02/09/04 — Filing periods and primaries delayed by state

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Filing periods and primaries delayed by state

By Staff and Wire
Published in News on February 9, 2004 2:01 PM

The State Board of Elections decided this morning to postpone North Carolina's primary election until July 20, because federal judges haven't finished reviewing proposed new districts for General Assembly seats.

The filing period for state and local offices, which was to open at noon today, has also been pushed back. Under the new schedule, filing opens April 26 and closes May 7.

Wayne County Elections Director Gary Sims expected the delay, although his office was prepared to go ahead with filings, he said.

The office was receiving calls this morning from prospective candidates wanting to know if they should come in or not, he said. All seven county commissioner seats, three school board seats and the register of deeds are all scheduled to be decided this fall.

The delay "is fortunate in a way because it allows us to concentrate on the new election in Goldsboro's District 6," he said. The rematch between Danny Roseborough and Jackie Warrick for the seat now held by Councilman Delmus Bridgers is set for March 23.

Larry Leake, the state board's chairman, said July 20 was the latest date that the primary could be held and still meet requirements for organizing an election, such as printing ballots.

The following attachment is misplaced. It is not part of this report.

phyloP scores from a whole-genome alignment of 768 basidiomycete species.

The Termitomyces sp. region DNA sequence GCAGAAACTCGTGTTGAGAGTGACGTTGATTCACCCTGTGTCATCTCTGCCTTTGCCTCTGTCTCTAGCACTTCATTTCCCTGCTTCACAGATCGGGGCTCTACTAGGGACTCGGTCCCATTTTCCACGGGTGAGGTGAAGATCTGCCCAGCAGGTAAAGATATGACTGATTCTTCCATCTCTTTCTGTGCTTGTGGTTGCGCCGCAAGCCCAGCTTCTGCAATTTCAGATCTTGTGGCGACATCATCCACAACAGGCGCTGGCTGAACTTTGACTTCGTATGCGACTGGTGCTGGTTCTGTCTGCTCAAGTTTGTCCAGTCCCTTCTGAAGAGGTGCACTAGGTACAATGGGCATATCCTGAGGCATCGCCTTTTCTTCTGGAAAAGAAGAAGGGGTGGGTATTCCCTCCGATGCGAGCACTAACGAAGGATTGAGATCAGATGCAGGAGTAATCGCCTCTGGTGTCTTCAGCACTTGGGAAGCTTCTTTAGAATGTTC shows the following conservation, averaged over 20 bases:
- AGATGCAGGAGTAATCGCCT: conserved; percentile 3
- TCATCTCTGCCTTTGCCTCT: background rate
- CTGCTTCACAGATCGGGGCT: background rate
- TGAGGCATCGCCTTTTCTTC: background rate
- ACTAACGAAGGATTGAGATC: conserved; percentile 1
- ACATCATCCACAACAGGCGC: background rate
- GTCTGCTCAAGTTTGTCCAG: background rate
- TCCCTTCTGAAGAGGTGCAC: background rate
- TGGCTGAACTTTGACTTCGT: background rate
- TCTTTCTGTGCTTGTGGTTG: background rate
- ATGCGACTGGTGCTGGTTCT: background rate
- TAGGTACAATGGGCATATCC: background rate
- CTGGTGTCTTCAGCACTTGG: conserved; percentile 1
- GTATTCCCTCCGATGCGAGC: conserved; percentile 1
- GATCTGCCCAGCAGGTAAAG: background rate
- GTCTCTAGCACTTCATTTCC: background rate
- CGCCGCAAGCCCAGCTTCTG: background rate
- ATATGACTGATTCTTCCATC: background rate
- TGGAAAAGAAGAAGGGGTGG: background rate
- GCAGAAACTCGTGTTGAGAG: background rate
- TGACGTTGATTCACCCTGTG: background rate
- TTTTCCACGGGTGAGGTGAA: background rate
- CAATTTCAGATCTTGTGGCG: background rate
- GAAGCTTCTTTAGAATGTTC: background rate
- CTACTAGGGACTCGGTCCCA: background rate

"It gives everyone a date to work toward," Leake said. "Hopefully, it will cause the Department of Justice and the judges to say, 'That's when North Carolina needs to have its primary.'"

The board had to set a new date by Monday, the date that candidates for state and local offices in North Carolina were supposed to begin filing. The state's primary originally was scheduled for May 4.

By law, the N.C. General Assembly must draw new legislative and congressional districts every 10 years to reflect population changes. It's a job that has proved especially difficult for North Carolina lawmakers over the past few years.

The delay marks the third time in six years that redistricting problems have postponed state elections. In 2002, the primary was postponed four months.

The decision to move the primary back by 2 1/2 months means primary winners will have a shorter period in which to replenish their campaign bank accounts and go face-to-face against their general election opponents.